The Top 10 Posts :: Sarah Bessey

It was a full year around the blog even if I wasn’t writing as often as in years past. The top ten posts are below and it’s a mish-mash of editorializing and story-telling and narrative theology across a whole rash of topics. Sounds about right for this place – I’m often all over the place.

These are the top 10 posts that were written in 2015, based on hits, listed in order of popularity. (I only included the posts that I wrote here in this place, instead of all the guest posts or articles and essays that I contributed elsewhere.) These aren’t necessarily my personal favourites or even representative of my full work but they’re the ones that resonated with people the most.

You know, forgive the navel gazing but I continue to be amazed that I’m still here blogging after 11 years of this. Doing a round-up like this makes one a bit thoughtful, I suppose. I know that blogging as a medium has shifted and changed A LOT over the years and most of the bloggers I started out alongside of have had to step away or shut down for diverse reasons but I’m hanging on still. I’m not sure how blogging will look for me in the future but I still believe in the meritocracy of the medium and its accessibility for us all to speak up, its still important to me even if it is diminishing in its primary place for how I write. Book writing has really caught my heart and I am already writing into the next one, if you can believe it. And then I had a rocky year personally with a lot on our plate between a move, a more complex pregnancy, a new baby, four tinies with their own diverse needs behind the scenes of the blog, my husband’s work, a new book to finish and then release, and all the other life and changes within relationships offline and even online.

And so perhaps that was reflected in the time/attention I had to give to this place. I know that I’ve shifted in what I blog over the years – less blogging about my tinies experiences/lives, for instance, less burn-down-the-Internet soapbox rants, less day-in-the-life blogging with simple stories from daily life – but that means that when I do write, it’s with more thoughtfulness and intention, I hope. I long for the words I write to tell the story of how I encounter and experience God, too. I also had my usual burst of creativity right after giving birth but then that waned into the exhaustion and busy-ness of our family right now. I simply don’t have the time or bandwidth or energy of years past.

I’m often not quite sure where I fit in the online spaces. Like most of us who feel a bit of a misfit, you end up feeling like you fit everywhere and yet nowhere entirely. So I keep creating in this space here and I keep finding out that I’m not the only one who wanders and wonders in these ways through theology, politics, relationships, parenting, prayer, identity, and all points between. I’m always deeply thankful for the complexity you all bring to me and the ways that we together navigate life.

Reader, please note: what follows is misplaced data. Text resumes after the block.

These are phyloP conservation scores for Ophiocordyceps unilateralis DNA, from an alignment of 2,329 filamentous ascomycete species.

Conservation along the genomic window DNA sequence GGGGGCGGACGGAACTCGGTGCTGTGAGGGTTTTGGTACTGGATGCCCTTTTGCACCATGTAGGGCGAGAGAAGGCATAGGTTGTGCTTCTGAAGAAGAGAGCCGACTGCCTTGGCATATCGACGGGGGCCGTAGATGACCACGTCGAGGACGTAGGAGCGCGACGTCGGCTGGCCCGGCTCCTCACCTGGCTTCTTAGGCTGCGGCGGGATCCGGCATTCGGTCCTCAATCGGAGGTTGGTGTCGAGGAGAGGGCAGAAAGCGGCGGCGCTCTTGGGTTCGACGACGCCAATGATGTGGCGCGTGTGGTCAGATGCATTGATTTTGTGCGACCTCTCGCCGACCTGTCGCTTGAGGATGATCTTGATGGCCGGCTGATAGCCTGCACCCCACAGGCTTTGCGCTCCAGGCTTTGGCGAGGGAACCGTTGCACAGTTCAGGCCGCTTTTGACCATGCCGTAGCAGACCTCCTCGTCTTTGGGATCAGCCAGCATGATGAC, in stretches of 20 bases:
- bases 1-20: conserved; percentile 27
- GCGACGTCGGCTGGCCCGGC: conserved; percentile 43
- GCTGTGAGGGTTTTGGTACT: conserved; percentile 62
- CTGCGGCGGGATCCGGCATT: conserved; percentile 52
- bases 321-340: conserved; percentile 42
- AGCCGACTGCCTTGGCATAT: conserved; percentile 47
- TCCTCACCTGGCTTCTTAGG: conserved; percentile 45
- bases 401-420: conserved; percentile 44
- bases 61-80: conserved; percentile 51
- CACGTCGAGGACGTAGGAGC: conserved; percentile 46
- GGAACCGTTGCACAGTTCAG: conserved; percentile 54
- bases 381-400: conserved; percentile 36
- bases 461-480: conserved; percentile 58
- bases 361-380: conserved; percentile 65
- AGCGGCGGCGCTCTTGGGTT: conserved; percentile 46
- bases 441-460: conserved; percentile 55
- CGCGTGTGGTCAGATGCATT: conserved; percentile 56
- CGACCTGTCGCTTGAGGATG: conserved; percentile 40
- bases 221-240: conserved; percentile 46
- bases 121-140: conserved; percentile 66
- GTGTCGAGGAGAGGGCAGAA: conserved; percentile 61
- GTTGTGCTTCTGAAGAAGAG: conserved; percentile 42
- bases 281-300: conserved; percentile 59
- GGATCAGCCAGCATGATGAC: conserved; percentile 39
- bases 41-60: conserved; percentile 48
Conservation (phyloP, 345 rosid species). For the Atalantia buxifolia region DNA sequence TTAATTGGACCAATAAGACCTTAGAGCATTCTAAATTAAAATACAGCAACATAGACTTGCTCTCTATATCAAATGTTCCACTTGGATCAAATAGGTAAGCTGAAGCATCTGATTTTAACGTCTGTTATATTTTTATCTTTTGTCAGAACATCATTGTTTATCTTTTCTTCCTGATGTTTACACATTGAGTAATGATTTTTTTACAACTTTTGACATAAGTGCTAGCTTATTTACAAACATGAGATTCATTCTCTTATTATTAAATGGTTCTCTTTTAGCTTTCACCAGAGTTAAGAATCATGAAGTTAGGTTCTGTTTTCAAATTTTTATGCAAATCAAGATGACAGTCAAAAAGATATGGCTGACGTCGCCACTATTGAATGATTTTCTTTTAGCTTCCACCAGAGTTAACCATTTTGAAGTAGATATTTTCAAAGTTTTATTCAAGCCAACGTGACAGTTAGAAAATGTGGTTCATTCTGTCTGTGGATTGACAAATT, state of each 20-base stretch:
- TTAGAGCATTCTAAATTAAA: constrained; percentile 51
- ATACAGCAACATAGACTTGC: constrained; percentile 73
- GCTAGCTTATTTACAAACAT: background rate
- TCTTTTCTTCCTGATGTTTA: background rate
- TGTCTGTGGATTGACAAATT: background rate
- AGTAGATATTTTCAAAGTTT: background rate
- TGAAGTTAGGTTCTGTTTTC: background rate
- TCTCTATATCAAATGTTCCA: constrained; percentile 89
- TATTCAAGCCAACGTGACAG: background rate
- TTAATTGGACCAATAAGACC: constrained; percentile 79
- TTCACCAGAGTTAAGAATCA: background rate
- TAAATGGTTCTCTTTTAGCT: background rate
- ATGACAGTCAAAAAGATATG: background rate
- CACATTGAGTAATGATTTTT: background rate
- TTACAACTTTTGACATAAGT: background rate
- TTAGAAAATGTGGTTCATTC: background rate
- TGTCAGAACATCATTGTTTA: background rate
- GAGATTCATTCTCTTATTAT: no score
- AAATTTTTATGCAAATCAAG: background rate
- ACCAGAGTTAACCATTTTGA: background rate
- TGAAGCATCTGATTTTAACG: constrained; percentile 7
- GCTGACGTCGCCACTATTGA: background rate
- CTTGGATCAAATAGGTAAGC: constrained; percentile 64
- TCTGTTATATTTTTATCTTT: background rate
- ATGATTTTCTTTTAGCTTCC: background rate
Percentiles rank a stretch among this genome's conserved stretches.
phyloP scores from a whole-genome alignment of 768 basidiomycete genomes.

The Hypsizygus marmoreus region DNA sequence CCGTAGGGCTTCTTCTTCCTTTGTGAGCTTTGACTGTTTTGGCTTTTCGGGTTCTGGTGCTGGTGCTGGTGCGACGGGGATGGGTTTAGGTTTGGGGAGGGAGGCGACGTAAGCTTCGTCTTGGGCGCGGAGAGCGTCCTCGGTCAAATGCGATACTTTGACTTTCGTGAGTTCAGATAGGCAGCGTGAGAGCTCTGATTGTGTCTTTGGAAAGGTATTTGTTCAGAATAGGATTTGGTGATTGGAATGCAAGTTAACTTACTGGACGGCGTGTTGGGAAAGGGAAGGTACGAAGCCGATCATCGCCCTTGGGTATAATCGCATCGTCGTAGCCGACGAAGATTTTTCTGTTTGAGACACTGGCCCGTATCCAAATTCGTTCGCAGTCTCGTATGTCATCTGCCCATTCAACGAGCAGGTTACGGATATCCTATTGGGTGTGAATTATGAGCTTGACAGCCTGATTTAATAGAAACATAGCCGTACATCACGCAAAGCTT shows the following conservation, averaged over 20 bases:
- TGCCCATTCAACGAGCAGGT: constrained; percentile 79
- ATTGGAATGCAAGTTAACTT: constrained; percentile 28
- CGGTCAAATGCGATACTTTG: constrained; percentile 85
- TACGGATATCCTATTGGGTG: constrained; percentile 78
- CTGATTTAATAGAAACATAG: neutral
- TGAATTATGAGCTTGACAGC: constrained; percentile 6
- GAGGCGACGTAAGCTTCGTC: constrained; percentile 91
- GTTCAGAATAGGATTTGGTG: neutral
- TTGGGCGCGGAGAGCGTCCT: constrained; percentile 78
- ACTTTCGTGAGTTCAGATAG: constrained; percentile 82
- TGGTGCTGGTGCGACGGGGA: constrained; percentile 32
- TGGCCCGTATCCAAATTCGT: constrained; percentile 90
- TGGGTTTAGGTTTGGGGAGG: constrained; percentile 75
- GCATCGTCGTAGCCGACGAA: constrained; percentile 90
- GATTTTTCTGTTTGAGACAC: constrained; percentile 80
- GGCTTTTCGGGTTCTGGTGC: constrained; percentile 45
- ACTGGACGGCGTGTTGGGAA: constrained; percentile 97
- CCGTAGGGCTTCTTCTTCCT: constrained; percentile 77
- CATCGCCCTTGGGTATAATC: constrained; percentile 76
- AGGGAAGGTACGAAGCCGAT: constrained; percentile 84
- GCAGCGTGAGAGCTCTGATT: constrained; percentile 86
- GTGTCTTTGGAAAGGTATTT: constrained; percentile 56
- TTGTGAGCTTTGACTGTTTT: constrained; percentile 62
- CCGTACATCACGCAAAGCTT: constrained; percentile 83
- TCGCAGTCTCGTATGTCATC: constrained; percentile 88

So thank you from the bottom of my heart for reading here and for all of the times you’ve commented, emailed, or shared my words with your own people. I don’t take it for granted and I’m thankful for the life and community we’ve all found here in this corner.

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Photo by Sharalee Prang Photography

1. The Sanitized Stories We Tell

I feel like we give out gold stars to people who get over things quickly. And like any former evangelical over-achiever I wanted my gold star. We want people to heal on a timeline. Yes, yes, that’s terrible but aren’t you over it yet?


2. Here We Are Again

In the dark, in the wee hours, in the early light, nursing in the corner of the couch, the end of an episode of Gilmore Girls while the rest of the house sleeps and I lightly pat a baby’s diapered bottom into blissful sleep. We smell like baby soap, her hair puffs out like duck fluff. Her mouth is a triangle tent, her breath is an anointing. I could go to bed, I could go to sleep now, she’s ready for a long stretch of sleep. But instead I sit here in the dark, for just a few more minutes. She’s stretched out on my chest, curled up with her legs tucked under – she’ll only do this for another few days, I know, this newborn froggy-leg thing. I stay there, sniffing her hair, patting her bum, breathing slow with her for just a while longer. I can feel the earth turning, time is still moving.

Here we are again.

For one last time.


3. [Love Looks Like] 2:07 a.m.

But here’s the truth: lifelong love is actually most built throughout the hours of the day, all twenty four of them, in the ordinary moments of our humanity. Lifelong love isn’t just for lazy Saturday mornings of coffee and books, it’s not just midnight breathlessness scented with perfume, it’s not just evening dinners with a bottle of wine. Those moments of our lives are lovely and necessary, too, but they’re not the fullness of love either.  Love looks like choosing each other, again, in all of the rotations of the clock’s hands, in all of the years we share together, in the seasons and the minutes. It’s glamorous and sexy, and it’s boring and daily.